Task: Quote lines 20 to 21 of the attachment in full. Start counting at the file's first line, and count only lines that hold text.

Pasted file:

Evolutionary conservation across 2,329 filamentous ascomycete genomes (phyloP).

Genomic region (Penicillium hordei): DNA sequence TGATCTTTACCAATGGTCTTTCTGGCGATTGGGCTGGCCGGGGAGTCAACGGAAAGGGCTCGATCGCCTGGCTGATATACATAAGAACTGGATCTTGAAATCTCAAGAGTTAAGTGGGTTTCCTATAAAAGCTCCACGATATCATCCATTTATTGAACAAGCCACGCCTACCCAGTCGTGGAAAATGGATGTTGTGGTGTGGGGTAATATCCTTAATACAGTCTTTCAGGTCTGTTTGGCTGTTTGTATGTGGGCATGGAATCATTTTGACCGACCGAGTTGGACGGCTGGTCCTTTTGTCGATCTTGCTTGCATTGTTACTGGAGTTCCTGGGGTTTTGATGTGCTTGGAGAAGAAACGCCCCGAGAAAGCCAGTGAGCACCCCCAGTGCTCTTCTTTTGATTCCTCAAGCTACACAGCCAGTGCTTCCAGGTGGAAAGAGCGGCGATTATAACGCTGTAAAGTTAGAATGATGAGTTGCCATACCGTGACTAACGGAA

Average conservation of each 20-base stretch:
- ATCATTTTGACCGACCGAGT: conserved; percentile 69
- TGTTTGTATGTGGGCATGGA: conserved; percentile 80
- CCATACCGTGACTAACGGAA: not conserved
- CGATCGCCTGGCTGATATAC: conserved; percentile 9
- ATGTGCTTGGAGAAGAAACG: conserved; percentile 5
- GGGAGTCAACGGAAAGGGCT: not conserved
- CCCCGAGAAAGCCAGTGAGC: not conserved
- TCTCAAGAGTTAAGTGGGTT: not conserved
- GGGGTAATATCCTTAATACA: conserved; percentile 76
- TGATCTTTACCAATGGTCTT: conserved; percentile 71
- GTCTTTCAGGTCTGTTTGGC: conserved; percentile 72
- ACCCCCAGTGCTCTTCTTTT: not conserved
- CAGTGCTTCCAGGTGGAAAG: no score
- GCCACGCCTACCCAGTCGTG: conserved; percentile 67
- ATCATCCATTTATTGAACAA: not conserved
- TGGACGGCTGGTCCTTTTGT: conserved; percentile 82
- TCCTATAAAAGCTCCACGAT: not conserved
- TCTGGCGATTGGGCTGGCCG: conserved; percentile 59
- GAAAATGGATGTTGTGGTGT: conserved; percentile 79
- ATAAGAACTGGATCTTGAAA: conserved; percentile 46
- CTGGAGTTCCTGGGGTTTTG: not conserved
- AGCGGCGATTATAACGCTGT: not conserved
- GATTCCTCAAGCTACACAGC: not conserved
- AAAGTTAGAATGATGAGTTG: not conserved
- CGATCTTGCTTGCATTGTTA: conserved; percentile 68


- TCCTATAAAAGCTCCACGAT: not conserved
- TCTGGCGATTGGGCTGGCCG: conserved; percentile 59